Dr. David Anthony, CEO of Raise Your Hand Texas, recently was interviewed by Time Warner News in Austin in response to a new voucher bill, Senate Bill 276. Be sure to check out the news segment, but there is more to know about vouchers – also sometimes marketed as “taxpayer savings grants” or “tax credit scholarships”– that isn’t covered in the interview.
Arguments waged by voucher proponents go like this:
“Choice is good. Parents and students deserve more choices of schools. Too many students are stuck in failing schools. Vouchers would give families, including poor families, better choices of schools. School choice is the civil rights issue of our time.”
Sounds nice. It’s simple, straight forward, and compelling. Vouchers bills are filed every session. But after more than five decades of their existence, vouchers remain controversial, unproven and unpopular, and for good reason.
We hope everyone can agree every child deserves the highest quality education possible. Based on that, we believe the emphasis should be on strengthening and building capacity within Texas public schools so every child within the public school system – more than 90% of all students in Texas – has access to a great education.
On the issue of choice…
Vouchers benefit select groups of students and often only those who can afford to supplement the amount of the voucher to afford private school. Additionally, private schools choose who they want to admit. So whose “choice” are we talking about?
Contrary to the rhetoric, school choice is already a reality in Texas, and recent legislation opened the doors to even more options. The public school system offers neighborhood schools, magnet schools, charter schools, district charter schools, and the option for students to transfer to other district schools for various reasons.
The truth is hundreds of thousands of Texas students attend a public school other than the one to which they are assigned.
Where’s the concern over accountability?
For more than a decade, national and Texas public policy has been driven primarily by concerns over accountability related to school performance, curriculum, and student achievement. But guess what – if vouchers were passed, public dollars would go to private schools that are not required to comply with state accountability requirements, open-record laws, or statewide academic standards. So much for accountability.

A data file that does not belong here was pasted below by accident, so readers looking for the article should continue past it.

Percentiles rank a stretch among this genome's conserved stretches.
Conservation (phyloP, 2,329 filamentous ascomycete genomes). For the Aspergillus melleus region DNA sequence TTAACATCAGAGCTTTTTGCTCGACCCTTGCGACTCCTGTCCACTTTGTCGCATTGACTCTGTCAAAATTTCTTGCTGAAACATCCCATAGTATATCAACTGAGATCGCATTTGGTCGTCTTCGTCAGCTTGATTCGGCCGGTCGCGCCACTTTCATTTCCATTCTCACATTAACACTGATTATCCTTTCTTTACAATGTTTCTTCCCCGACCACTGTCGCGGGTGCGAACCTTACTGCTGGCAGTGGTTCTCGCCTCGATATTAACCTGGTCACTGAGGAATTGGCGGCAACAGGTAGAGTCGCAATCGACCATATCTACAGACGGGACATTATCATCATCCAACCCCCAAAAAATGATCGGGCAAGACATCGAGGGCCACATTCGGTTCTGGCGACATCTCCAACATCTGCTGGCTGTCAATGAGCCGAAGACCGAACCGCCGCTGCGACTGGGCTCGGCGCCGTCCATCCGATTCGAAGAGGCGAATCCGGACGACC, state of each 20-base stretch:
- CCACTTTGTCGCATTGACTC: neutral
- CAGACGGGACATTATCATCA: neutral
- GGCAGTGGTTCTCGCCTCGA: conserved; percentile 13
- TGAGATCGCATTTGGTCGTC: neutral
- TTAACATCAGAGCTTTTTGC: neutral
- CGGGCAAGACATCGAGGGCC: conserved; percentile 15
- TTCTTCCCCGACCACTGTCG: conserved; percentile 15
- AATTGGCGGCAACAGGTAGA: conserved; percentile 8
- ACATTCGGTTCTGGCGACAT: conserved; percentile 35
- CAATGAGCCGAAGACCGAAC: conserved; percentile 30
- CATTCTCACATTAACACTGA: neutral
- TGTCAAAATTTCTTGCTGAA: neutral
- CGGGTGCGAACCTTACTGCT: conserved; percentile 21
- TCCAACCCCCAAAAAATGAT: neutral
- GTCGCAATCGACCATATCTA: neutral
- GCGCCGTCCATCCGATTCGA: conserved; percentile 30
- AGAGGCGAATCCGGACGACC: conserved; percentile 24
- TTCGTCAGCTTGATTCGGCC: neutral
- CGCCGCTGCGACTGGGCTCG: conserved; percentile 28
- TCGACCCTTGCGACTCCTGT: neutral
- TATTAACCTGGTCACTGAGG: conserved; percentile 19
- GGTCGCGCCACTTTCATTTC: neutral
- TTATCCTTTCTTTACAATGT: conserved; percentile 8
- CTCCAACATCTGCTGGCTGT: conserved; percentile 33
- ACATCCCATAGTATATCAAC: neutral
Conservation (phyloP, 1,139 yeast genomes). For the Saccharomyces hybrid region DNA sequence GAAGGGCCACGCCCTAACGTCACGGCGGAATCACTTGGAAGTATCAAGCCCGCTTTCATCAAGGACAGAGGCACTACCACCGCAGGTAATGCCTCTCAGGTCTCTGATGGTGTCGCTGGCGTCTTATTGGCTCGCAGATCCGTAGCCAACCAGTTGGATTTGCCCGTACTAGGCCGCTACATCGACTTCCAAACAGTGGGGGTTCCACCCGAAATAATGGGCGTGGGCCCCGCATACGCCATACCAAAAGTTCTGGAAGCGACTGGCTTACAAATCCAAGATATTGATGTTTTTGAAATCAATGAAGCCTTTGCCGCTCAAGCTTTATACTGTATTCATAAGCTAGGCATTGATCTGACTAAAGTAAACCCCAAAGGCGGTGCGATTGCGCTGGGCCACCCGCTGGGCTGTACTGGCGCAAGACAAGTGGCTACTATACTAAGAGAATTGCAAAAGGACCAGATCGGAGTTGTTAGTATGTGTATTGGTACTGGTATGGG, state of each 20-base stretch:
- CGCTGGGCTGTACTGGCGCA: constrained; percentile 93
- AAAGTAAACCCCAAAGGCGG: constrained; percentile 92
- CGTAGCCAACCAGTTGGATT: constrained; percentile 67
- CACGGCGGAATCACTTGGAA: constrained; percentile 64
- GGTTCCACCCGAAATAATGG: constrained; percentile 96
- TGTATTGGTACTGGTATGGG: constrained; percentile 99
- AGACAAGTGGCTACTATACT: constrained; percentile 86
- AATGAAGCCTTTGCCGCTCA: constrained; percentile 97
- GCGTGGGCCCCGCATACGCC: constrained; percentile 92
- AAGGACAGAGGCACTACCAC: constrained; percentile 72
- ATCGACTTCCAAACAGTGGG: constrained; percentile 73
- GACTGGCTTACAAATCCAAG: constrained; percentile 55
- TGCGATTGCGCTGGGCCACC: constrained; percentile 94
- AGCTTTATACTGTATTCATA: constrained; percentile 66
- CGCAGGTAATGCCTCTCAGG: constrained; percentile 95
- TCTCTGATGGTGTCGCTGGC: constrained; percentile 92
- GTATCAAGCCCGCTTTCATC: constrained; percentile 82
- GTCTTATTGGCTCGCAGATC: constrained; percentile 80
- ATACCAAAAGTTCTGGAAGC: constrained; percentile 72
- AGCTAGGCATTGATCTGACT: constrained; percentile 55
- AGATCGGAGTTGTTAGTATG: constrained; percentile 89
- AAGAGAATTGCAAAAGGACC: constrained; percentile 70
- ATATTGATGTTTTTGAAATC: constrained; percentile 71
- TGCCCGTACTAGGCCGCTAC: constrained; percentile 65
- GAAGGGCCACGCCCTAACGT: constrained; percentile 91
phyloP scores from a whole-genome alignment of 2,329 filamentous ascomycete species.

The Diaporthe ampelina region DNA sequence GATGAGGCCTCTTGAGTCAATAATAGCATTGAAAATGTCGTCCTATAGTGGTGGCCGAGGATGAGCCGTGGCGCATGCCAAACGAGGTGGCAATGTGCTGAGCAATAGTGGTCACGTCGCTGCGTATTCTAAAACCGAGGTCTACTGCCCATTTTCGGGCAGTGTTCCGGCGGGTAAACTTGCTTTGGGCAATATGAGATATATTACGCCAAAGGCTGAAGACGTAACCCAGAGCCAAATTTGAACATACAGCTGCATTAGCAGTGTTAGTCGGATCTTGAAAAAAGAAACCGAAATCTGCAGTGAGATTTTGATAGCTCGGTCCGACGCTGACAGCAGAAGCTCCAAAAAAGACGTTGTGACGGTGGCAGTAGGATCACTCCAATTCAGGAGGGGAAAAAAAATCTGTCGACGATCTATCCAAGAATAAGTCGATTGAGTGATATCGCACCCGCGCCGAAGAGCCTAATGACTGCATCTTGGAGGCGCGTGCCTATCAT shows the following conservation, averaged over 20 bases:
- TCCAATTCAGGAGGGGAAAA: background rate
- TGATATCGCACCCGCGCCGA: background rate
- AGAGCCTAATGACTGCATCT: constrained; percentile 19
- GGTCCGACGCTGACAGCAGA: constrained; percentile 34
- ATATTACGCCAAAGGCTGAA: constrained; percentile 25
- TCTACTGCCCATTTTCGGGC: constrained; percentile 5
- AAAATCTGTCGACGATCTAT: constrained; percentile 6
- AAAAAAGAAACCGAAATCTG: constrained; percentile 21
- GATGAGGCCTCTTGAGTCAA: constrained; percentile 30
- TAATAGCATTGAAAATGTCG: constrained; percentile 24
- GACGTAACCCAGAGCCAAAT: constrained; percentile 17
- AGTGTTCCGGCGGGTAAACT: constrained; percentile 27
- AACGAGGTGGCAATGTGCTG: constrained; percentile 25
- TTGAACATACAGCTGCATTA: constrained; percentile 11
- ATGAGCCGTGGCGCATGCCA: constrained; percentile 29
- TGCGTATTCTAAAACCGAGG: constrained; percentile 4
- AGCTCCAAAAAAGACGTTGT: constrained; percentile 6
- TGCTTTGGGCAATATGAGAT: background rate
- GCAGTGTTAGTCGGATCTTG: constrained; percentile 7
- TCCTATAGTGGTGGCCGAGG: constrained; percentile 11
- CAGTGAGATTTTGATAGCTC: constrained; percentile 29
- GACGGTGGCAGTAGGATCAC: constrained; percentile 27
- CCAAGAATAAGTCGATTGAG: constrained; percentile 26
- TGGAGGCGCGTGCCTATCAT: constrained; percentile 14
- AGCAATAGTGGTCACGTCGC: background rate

Don’t forget the budget impact
If vouchers were passed, and a student left the public school for a private school, the dollars from that student would leave the public school budget and go to the private school. And the public school would still have the same fixed costs.
While rural areas would see few students leave the public schools, because of the low number of private schools in those communities, don’t make the mistake of thinking the statewide budget impacts of vouchers wouldn’t impact rural schools too. They absolutely would.
Oh, and on the topic of higher student achievement
The evidence on the impact of vouchers on student achievement is mixed at best–with some studies finding no benefit, and even those that do finding small gains that are not statistically significant.
So let’s recap
If vouchers passed, only some would benefit from expanded “choice.” Choice already exists in public schools. Private schools aren’t as accountable as public schools. Public schools would lose more of their budget, while still having the same fixed costs. Student achievement differences are negligible.
Vouchers are bad for Texas, bad for Texas schools, and bad for most Texas students.
It is time to redirect our energies to what really influences student achievement and school performance. Here is what we believe needs to happen to realize meaningful school reform, based on independent research and practice-proven approaches:
Give every child a fair shot at success in school and life and improve schools with full-day, high-quality prekindergarten. Ensure quality teachers are in every classroom and strong leaders at the helm of every school. Give schools the resources and support they need to innovate and address the unique needs of every student.
Agree? Then join us. Together, we can make a real difference for all Texas students.